Reinvent Yourself after a Buyout
So they bought you out, and now you're out of work. Wrong. You're not unemployed; you have a new job: reinventing yourself.
First of all, it's not your fault that your newspaper's owners did not figure out early enough that when readers change their reading habits, the paper has to change with them. And then they failed to figure out that cutting the newsroom staff lowers the quality of the product they're trying to sell.
Next, convince yourself that the buyout probably had nothing to do with deficiencies in your skills or performance. Newspaper managers generally buy out people with high salaries. You probably earned that salary by years of solid work. Ironically, a buyout may be a compliment.
Now inventory your skills. Never say things like, "I'm just a journalist." Your skills are not confined to your former beats, such as writing game stories and occasional columns about the Tampa Bay Bucs. You can read, write, think, talk, sort out what's important, remain ethical without crippling yourself, train people, inspire beginners and detect liars. Good list, and that's just the top of it. The world needs all those skills, and business leaders constantly pressure universities to turn out people who can do all that.
Next question: What business were you in? You were not in the printing business, or filling space between the ads, or feeding the beast, all the cynical, self-destructive clichés of your former profession. You were in the business of explaining things, the most valuable thing in the world. People who can help ordinary citizens understand their world are rare, and you're one of them.
The next set of question works better if someone else asks them and then uses tough interview techniques to help you arrive at honest answers. What do you want to do now? Get another newspaper job? Forget it, ancient history. Work online? Better, that's the future of journalism.
New question: What have you always wanted to do? Write a thriller. Teach investigative reporting. Open a snazzy restaurant. Build teak furniture. Paint San Diego seascapes. The question is what do you want to do, not what can you do.
New question, and the hardest and best one: What do you really want to do? Your interrogator should take no prisoners on the follow-up questions. This magic question moved me from working as a writing coach to becoming a sculptor, my lifelong dream.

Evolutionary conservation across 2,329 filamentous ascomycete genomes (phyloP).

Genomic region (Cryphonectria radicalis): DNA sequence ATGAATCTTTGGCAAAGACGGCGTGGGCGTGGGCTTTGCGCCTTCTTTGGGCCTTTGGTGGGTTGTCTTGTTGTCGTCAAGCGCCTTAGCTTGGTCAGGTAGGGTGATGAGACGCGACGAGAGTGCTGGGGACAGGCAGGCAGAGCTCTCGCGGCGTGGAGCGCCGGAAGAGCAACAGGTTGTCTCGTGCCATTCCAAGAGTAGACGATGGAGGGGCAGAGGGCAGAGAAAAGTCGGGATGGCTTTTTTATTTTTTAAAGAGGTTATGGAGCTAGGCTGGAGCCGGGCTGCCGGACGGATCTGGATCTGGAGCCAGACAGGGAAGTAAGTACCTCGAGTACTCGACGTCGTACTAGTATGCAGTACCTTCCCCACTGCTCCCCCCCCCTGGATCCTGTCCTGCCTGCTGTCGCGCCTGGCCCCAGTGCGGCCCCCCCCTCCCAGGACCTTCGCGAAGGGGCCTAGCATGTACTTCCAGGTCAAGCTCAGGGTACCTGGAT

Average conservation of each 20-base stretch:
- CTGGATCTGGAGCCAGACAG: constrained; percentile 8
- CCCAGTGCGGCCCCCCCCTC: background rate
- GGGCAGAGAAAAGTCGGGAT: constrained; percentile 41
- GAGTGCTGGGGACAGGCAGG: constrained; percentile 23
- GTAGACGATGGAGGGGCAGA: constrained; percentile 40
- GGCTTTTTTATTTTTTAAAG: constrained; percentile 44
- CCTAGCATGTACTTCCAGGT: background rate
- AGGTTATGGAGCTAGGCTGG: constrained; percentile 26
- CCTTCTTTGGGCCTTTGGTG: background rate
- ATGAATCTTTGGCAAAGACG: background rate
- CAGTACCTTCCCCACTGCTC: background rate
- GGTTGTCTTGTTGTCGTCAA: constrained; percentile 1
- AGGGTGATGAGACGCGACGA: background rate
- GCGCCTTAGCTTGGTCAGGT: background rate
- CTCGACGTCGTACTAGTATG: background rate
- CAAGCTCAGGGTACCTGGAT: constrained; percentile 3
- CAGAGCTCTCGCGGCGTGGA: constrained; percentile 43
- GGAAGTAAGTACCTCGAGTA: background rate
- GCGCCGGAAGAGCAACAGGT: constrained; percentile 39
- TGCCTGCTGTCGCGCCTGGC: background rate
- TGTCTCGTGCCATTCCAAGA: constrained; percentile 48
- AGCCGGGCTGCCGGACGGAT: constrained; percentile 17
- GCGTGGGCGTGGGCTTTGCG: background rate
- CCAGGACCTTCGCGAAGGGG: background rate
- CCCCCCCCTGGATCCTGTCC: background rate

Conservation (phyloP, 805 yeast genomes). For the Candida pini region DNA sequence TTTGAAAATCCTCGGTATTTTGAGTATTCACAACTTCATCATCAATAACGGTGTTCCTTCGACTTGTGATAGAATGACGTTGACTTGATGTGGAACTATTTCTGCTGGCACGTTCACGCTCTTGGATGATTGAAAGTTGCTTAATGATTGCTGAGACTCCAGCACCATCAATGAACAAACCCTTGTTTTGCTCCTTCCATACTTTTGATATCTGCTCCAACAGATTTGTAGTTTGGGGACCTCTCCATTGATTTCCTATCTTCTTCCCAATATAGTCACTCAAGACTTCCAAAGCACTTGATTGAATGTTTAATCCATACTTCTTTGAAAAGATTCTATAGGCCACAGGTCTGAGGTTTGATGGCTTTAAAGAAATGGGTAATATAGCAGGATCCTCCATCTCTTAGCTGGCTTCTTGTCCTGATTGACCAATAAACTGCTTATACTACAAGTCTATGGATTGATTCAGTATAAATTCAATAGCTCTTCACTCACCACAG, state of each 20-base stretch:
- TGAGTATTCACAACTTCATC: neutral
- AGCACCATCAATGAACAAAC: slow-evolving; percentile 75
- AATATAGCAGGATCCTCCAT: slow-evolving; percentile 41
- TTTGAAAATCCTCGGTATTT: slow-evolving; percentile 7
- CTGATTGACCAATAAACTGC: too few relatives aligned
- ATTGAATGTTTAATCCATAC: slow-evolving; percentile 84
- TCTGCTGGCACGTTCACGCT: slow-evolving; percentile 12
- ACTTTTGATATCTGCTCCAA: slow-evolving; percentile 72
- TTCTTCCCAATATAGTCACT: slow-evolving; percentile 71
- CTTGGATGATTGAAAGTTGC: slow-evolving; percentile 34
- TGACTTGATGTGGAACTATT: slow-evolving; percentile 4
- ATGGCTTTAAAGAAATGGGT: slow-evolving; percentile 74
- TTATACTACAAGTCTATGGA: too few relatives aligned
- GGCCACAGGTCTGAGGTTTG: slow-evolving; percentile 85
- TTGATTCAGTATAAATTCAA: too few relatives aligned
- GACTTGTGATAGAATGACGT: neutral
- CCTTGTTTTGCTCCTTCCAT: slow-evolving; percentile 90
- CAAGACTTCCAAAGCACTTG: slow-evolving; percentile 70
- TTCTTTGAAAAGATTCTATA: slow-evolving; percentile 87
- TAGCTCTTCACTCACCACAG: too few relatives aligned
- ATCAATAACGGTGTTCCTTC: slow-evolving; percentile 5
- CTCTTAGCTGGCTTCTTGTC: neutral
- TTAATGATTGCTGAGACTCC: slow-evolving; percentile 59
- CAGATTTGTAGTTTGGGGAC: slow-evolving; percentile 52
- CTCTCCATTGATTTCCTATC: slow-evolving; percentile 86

You may already have the skills and training and credentials to achieve your new ambition, but you may not. If you want to work as an online magazine editor, for example, you may not know how to handle video and sound. Almost any new career involving information will require abilities in digital gathering and presentation. So get yourself some training. Graduate degree programs are slow -- useful mostly if you need credentials. Reading, short courses and apprenticeships may get you there faster. Work for free if necessary to gain the skills and contacts you need.
Some changes, such as becoming a novelist, require a transition period without pay. Rather than delay your real future with interim work, award yourself a development grant. Depending on the settlement, your buyout may sustain you for as long as a year. Your savings might keep you afloat for a while longer. If you have a working spouse, preferably with health insurance, you can regard his or her salary and benefits as a grant for your retraining and getting up to speed. Warning: approach this topic gingerly, perhaps offering to return the favor.
All this will prove easier with a support circle, such as the "Orphans' Group" founded by staffers who were bought out by the San Diego Union-Tribune, meeting monthly in upbeat and positive sessions. Such groups must not turn into organized mourning for a lost past.
Now what? Stop feeling sorry for yourself, and go invent the new you.
Don Fry, an independent writing coach affiliated with The Poynter Institute, can be reached at firstname.lastname@example.org.